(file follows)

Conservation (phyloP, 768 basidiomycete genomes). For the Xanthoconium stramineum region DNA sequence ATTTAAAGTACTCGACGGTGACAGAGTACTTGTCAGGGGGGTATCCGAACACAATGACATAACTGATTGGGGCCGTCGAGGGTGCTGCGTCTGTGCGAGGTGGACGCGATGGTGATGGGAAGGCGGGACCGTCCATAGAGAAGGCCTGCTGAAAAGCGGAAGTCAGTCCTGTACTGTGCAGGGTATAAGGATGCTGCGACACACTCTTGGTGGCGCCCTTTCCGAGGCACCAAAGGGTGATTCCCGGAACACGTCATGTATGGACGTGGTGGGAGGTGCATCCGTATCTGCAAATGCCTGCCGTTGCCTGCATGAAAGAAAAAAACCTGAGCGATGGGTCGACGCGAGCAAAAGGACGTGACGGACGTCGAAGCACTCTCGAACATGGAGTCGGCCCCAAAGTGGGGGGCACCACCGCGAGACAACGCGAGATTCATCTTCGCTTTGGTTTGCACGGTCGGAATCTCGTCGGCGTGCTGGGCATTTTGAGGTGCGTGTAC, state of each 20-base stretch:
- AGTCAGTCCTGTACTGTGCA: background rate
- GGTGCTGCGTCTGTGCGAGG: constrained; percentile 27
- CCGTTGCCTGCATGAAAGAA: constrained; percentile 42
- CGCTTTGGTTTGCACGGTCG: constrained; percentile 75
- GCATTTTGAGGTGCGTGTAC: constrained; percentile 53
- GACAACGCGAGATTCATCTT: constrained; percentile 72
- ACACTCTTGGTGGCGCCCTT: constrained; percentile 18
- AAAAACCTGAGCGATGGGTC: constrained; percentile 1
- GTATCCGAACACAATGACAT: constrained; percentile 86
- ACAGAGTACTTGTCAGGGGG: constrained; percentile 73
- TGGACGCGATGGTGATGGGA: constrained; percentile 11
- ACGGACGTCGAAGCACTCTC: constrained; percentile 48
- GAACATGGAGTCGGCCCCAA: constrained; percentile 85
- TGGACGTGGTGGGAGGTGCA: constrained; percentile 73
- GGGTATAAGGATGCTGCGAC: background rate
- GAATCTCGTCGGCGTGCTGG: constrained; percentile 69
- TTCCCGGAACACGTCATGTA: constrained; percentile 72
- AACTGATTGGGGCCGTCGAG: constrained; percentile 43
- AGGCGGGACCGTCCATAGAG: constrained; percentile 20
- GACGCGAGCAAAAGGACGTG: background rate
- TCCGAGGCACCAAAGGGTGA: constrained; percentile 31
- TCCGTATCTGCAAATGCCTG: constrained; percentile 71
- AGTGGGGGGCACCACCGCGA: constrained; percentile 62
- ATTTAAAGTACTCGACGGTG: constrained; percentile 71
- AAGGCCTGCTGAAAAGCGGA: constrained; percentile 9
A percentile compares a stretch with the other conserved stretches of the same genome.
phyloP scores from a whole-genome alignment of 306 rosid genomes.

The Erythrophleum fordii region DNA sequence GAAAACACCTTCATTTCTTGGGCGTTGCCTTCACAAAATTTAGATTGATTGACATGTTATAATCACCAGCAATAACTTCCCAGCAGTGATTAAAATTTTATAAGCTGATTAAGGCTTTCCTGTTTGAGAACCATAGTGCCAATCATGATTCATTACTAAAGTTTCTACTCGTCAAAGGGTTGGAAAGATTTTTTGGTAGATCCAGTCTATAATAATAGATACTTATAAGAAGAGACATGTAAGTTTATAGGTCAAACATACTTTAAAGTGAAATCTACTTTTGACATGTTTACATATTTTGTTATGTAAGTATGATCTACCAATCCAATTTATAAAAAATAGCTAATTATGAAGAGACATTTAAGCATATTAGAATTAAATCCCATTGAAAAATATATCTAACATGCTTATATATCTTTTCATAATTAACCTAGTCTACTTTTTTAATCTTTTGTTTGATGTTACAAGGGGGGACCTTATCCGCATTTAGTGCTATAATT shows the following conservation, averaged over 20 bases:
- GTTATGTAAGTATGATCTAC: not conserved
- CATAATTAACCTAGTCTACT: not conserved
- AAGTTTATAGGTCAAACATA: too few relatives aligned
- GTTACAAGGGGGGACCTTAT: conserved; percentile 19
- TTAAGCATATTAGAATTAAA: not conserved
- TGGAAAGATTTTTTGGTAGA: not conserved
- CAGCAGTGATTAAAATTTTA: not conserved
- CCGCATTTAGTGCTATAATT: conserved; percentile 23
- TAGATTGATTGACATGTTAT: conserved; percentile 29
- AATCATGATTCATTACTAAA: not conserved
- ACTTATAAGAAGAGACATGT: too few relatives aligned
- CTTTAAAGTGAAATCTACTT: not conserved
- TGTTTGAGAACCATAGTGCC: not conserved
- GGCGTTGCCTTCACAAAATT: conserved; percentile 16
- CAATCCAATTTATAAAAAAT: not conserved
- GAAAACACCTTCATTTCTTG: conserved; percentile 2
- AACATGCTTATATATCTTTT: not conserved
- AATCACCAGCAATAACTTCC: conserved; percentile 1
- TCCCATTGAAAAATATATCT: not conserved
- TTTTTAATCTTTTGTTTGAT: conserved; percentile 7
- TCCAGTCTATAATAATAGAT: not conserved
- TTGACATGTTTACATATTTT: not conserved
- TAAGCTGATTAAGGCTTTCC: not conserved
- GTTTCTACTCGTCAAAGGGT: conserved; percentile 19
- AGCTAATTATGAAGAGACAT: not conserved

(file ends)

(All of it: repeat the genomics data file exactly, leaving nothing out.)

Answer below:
Conservation (phyloP, 768 basidiomycete genomes). For the Xanthoconium stramineum region DNA sequence ATTTAAAGTACTCGACGGTGACAGAGTACTTGTCAGGGGGGTATCCGAACACAATGACATAACTGATTGGGGCCGTCGAGGGTGCTGCGTCTGTGCGAGGTGGACGCGATGGTGATGGGAAGGCGGGACCGTCCATAGAGAAGGCCTGCTGAAAAGCGGAAGTCAGTCCTGTACTGTGCAGGGTATAAGGATGCTGCGACACACTCTTGGTGGCGCCCTTTCCGAGGCACCAAAGGGTGATTCCCGGAACACGTCATGTATGGACGTGGTGGGAGGTGCATCCGTATCTGCAAATGCCTGCCGTTGCCTGCATGAAAGAAAAAAACCTGAGCGATGGGTCGACGCGAGCAAAAGGACGTGACGGACGTCGAAGCACTCTCGAACATGGAGTCGGCCCCAAAGTGGGGGGCACCACCGCGAGACAACGCGAGATTCATCTTCGCTTTGGTTTGCACGGTCGGAATCTCGTCGGCGTGCTGGGCATTTTGAGGTGCGTGTAC, state of each 20-base stretch:
- AGTCAGTCCTGTACTGTGCA: background rate
- GGTGCTGCGTCTGTGCGAGG: constrained; percentile 27
- CCGTTGCCTGCATGAAAGAA: constrained; percentile 42
- CGCTTTGGTTTGCACGGTCG: constrained; percentile 75
- GCATTTTGAGGTGCGTGTAC: constrained; percentile 53
- GACAACGCGAGATTCATCTT: constrained; percentile 72
- ACACTCTTGGTGGCGCCCTT: constrained; percentile 18
- AAAAACCTGAGCGATGGGTC: constrained; percentile 1
- GTATCCGAACACAATGACAT: constrained; percentile 86
- ACAGAGTACTTGTCAGGGGG: constrained; percentile 73
- TGGACGCGATGGTGATGGGA: constrained; percentile 11
- ACGGACGTCGAAGCACTCTC: constrained; percentile 48
- GAACATGGAGTCGGCCCCAA: constrained; percentile 85
- TGGACGTGGTGGGAGGTGCA: constrained; percentile 73
- GGGTATAAGGATGCTGCGAC: background rate
- GAATCTCGTCGGCGTGCTGG: constrained; percentile 69
- TTCCCGGAACACGTCATGTA: constrained; percentile 72
- AACTGATTGGGGCCGTCGAG: constrained; percentile 43
- AGGCGGGACCGTCCATAGAG: constrained; percentile 20
- GACGCGAGCAAAAGGACGTG: background rate
- TCCGAGGCACCAAAGGGTGA: constrained; percentile 31
- TCCGTATCTGCAAATGCCTG: constrained; percentile 71
- AGTGGGGGGCACCACCGCGA: constrained; percentile 62
- ATTTAAAGTACTCGACGGTG: constrained; percentile 71
- AAGGCCTGCTGAAAAGCGGA: constrained; percentile 9
A percentile compares a stretch with the other conserved stretches of the same genome.
phyloP scores from a whole-genome alignment of 306 rosid genomes.

The Erythrophleum fordii region DNA sequence GAAAACACCTTCATTTCTTGGGCGTTGCCTTCACAAAATTTAGATTGATTGACATGTTATAATCACCAGCAATAACTTCCCAGCAGTGATTAAAATTTTATAAGCTGATTAAGGCTTTCCTGTTTGAGAACCATAGTGCCAATCATGATTCATTACTAAAGTTTCTACTCGTCAAAGGGTTGGAAAGATTTTTTGGTAGATCCAGTCTATAATAATAGATACTTATAAGAAGAGACATGTAAGTTTATAGGTCAAACATACTTTAAAGTGAAATCTACTTTTGACATGTTTACATATTTTGTTATGTAAGTATGATCTACCAATCCAATTTATAAAAAATAGCTAATTATGAAGAGACATTTAAGCATATTAGAATTAAATCCCATTGAAAAATATATCTAACATGCTTATATATCTTTTCATAATTAACCTAGTCTACTTTTTTAATCTTTTGTTTGATGTTACAAGGGGGGACCTTATCCGCATTTAGTGCTATAATT shows the following conservation, averaged over 20 bases:
- GTTATGTAAGTATGATCTAC: not conserved
- CATAATTAACCTAGTCTACT: not conserved
- AAGTTTATAGGTCAAACATA: too few relatives aligned
- GTTACAAGGGGGGACCTTAT: conserved; percentile 19
- TTAAGCATATTAGAATTAAA: not conserved
- TGGAAAGATTTTTTGGTAGA: not conserved
- CAGCAGTGATTAAAATTTTA: not conserved
- CCGCATTTAGTGCTATAATT: conserved; percentile 23
- TAGATTGATTGACATGTTAT: conserved; percentile 29
- AATCATGATTCATTACTAAA: not conserved
- ACTTATAAGAAGAGACATGT: too few relatives aligned
- CTTTAAAGTGAAATCTACTT: not conserved
- TGTTTGAGAACCATAGTGCC: not conserved
- GGCGTTGCCTTCACAAAATT: conserved; percentile 16
- CAATCCAATTTATAAAAAAT: not conserved
- GAAAACACCTTCATTTCTTG: conserved; percentile 2
- AACATGCTTATATATCTTTT: not conserved
- AATCACCAGCAATAACTTCC: conserved; percentile 1
- TCCCATTGAAAAATATATCT: not conserved
- TTTTTAATCTTTTGTTTGAT: conserved; percentile 7
- TCCAGTCTATAATAATAGAT: not conserved
- TTGACATGTTTACATATTTT: not conserved
- TAAGCTGATTAAGGCTTTCC: not conserved
- GTTTCTACTCGTCAAAGGGT: conserved; percentile 19
- AGCTAATTATGAAGAGACAT: not conserved